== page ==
“Now we’re going to open up the gates for all private roads. It can morph into whatever it morphs into, and we’re going to have to deal with all those costs when they come,” Piepmeyer said.

But according to Clark, the county already has a mandate for people along private roads to bring out debris to paved roads; if left unattended now the debris would eventually make its way to those areas anyway, only delaying the inevitable costs incurred by the county.

“All we’re doing is just giving them permission to go down those roads [now],” Clark said.

Board members and the county attorney eventually agreed to a scope of which areas would receive priority — pockets of N.C. 53 and 210 in the eastern part of the county — with a cap of $600,000 set specifically for private unpaved roads.

In the meantime, Clark said he was constructing a formal letter to FEMA stating that the county wishes to remove large mounds of debris that have accumulated on people’s private property. Under current FEMA requirements for reimbursement, counties and municipalities must “get blessing from FEMA” by showing health and safety issues — or even the potential of health and safety issues.

According to Clark, “feedback has been very positive” and such properties would be considered eligible per FEMA standards.

Residents speak up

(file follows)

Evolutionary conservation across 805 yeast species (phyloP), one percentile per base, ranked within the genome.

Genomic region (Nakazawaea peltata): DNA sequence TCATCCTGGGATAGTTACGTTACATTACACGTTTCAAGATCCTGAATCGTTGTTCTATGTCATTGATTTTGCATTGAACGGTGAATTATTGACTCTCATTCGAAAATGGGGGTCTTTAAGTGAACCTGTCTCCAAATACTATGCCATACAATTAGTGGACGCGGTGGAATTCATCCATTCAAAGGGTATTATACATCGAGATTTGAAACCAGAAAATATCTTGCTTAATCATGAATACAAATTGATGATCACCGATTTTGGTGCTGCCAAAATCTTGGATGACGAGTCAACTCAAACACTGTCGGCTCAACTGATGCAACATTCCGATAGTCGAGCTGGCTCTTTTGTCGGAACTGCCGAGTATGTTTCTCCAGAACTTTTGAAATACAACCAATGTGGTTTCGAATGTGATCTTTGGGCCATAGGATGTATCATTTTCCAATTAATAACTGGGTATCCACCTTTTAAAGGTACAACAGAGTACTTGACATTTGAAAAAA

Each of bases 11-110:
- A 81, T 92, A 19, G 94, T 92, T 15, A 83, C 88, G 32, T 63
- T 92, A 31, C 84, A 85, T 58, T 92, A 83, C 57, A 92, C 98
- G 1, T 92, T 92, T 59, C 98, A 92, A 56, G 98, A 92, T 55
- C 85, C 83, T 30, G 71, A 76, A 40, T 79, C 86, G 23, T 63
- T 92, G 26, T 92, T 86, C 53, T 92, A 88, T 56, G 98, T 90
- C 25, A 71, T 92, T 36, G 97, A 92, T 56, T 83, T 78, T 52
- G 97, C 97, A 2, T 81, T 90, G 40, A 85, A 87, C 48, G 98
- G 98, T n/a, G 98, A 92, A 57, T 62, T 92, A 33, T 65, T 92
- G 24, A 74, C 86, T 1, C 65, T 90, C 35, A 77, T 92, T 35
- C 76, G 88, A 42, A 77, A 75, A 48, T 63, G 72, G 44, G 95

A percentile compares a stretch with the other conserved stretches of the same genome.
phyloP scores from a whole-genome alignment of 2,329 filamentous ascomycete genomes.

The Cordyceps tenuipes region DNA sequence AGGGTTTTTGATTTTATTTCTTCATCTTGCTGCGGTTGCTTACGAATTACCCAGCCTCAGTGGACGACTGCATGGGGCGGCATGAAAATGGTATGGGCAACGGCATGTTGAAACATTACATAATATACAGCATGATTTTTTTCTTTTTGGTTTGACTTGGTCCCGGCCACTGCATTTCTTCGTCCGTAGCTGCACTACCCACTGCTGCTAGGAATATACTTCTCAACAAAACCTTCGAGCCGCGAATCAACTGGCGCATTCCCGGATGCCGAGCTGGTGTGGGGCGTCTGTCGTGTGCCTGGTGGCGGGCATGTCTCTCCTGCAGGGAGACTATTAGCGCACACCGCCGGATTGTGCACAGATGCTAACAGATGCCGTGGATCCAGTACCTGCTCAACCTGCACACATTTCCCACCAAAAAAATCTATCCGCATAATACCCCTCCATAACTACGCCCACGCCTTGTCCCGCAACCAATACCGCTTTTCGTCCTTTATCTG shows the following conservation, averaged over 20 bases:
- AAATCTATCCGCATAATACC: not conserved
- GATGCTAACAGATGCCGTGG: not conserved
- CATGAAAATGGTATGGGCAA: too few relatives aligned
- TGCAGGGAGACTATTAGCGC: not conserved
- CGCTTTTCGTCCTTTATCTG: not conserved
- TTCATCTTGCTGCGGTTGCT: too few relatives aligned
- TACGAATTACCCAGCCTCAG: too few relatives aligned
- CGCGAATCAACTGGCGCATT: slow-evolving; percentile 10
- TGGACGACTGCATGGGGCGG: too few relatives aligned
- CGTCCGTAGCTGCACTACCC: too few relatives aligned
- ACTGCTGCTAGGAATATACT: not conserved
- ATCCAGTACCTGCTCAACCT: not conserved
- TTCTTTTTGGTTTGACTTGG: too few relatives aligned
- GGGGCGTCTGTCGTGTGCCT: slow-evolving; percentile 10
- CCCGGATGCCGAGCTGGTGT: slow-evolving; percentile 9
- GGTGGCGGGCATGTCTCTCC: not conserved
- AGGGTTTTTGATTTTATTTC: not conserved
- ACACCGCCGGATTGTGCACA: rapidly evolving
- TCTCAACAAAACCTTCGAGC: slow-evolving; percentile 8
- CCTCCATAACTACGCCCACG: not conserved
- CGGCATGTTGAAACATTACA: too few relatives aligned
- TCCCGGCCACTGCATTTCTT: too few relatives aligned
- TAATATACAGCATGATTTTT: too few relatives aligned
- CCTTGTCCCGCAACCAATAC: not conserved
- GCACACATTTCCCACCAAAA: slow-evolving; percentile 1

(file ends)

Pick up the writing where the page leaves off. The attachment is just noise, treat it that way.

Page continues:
Lawrence Still owns a piece of land on the corner of N.C. 53 and Cape Fear Boulevard that has been a popular, illegal drop-off site for debris from individuals and local contractors, according to multiple county officials. Swain estimated that stretch of highway to contain about 16,000 cubic yards of debris.

“I didn’t authorize it, couldn’t stop it,” Still said about the illegal dumping. When he was first able to get back to the area after Florence, he said he was unable to even reach his property.

One of the piles of house debris on U.S. 53 just northeast of Burgaw near the Northeast Cape Fear River. (Port City Daily photo/Mark Darrough)
The pile of debris that has accumulated on Lawrence Still’s property at the corner of Cape Fear Boulevard and N.C. 53, roughly 3 miles northeast of Burgaw. (Port City Daily photo/Mark Darrough)

Lifetime Pender County resident Burton Chadwick, 72, gave an ultimatum to the commissioners seated before him.

“You county commissioners have two choices: either you can get the trash removed or you can resign for not doing your job,” Chadwick said. “You don’t pick up the trash from [some] of the residents of Pender County and discriminate against the other residents, whether they’re on a dirt road or whether they’re on a paved road. They pay taxes.”

For Samantha Worrell, who was involved with distributing the petition, the largest concern is the environmental hazards presented by uncollected mounds of debris.

“It could have mold, bacteria, lead, asbestos, PCBs — all dangerously seeping into our ground and into our water,” Worrell said.

As for the road ahead, Clark and Swain projected debris pick-up to last through December.

“The [construction and demolition debris] will keep coming out. People are still trying to find contractors to clear houses out; people are waiting on insurance to fix houses — you’re probably looking all the way through Christmas at least,” Swain said.


Mark Darrough can be reached at Mark@Localvoicemedia.com